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Utah Upsets Stanford, Shows Pac-12's Depth Is Its Own Worst Enemy

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Utah Upsets Stanford, Shows Pac-12's Depth Is Its Own Worst Enemy
George Frey/Getty Images

A funny thing happened on the way to Nov. 7. 

Defending Pac-12 champion Stanford was supposed to meet the conference's highest-ranked team and presumptive BCS title front-runner Oregon on that night, with each sporting matching, perfect records.

But after two straight heartbreaking losses in conference play, Utah finally broke through Saturday. The Utes' goal-line stand against Stanford dispatched the Cardinal with their first loss and completely upset that Nov. 7 "perfect" matchup.

Utah also proved the treacherous nature of the Pac-12 schedule in 2013. The Utes' 27-21 victory was the program's first defeat of a Top Five-ranked team since defeating Alabama in the Sugar Bowl, per David Lombardi:

The Pac-12 is arguably the nation's deepest conference, and its top-to-bottom strength will pose a challenge to its BCS championship aspirations. 

"This feels like we won the national title," Utah wide receiver Dres Anderson said in his postgame press conference, via UtahUtes.com

With the reigning Rose Bowl champion coming into Rice-Eccles Stadium and the home-standing Utes sporting two tough, consecutive home losses already this season, Utah rose up to the challenge. 

"We knew we were coming into a hornets' nest here. UCLA came in here a week ago and barely squeaked out. We knew it would be a battle and we didn't play well enough," Stanford head coach David Shaw said in his postgame press conference. 

Utah went shot-for-shot with No. 5 Stanford, building a lead of as much as 13 points. The two-score advantage proved crucial as the Cardinal moved into Ute territory on the game's final drive. 

The Utah hornet's nest has completely changed the dynamic of the BCS Championship for the Pac-12 conference. 

Stanford now faces a decided uphill climb to both the Pac-12 title and national title contention.

UCLA still awaits the Cardinal and, oh yeah, the nation’s No. 11-ranked Bruins also have to play No. 2-ranked Oregon.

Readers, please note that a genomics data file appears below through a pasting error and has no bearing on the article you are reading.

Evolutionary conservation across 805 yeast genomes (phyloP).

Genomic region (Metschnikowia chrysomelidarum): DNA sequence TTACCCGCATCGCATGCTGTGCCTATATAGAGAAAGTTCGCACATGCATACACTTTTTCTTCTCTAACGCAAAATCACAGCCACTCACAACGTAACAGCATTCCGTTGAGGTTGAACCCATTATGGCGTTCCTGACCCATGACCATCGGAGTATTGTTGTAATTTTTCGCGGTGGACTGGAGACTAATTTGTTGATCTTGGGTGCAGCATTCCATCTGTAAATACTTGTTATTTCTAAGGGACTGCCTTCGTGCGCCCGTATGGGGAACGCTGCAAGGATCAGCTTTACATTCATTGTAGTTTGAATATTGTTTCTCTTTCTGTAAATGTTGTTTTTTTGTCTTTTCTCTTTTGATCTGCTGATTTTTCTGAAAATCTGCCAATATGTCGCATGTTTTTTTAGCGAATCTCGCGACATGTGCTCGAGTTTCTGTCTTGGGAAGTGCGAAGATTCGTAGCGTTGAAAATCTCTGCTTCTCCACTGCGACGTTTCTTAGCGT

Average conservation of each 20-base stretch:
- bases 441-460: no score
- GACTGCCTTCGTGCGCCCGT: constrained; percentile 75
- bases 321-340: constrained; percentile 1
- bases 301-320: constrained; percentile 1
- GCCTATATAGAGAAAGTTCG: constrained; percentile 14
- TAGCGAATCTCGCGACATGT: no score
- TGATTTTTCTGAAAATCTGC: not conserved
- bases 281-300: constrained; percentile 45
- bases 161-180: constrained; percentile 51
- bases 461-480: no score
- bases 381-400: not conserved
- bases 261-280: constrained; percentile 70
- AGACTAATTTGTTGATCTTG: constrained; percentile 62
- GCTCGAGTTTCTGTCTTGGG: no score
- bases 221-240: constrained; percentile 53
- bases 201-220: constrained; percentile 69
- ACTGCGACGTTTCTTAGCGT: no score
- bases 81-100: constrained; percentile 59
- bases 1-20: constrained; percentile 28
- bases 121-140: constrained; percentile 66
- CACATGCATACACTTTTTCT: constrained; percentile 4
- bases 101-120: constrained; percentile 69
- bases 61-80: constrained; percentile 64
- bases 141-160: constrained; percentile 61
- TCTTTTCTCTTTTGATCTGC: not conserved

And so does Utah.

The Utes travel to Oregon Nov. 16 with a decidedly bolstered profile in the Pac-12.

Utah came into the conference with an impressive resume over the last few years, and the Utes needed to prove their mettle on a weekly basis against Pac-12 competition.

“This is a nice win for our program,” Utah head coach Kyle Whittingham said in his postgame press conference. “We had to play all 60 minutes tonight.”

The Pac-12 is composed of teams capable of bringing a competitive effort of an entire 60 minutes.

Stanford saw it each of the last weeks against both Utah and Washington. Washington brought its best against Oregon on Saturday, keeping within a score of the Ducks through three quarters.

The Cardinal’s loss could bolster the profile of the conference. Utah has proven itself as a legitimate challenge to any team in the Pac-12 after its Week 6 challenge to UCLA and Week 7 defeat of Stanford.

But with teams like Stanford looming, the Pac-12 could also be a cannibalizing entity. This year’s league is the deepest it has ever been, particularly since expanding to a dozen members.

The conference is proving to be a gauntlet on every weekend, and the weekly challenges could be a boon to its teams' national championship aspirations, should they emerge unscathed.

A team like Utah could also be the detour in the Pac-12’s championship road map that entered this week so perfectly mapped out.

 

 

Kyle Kensing is the Pac-12 Lead Writer for B/R. All quotes were obtained firsthand unless otherwise noted.

Follow Kyle on Twitter: @kensing45.  

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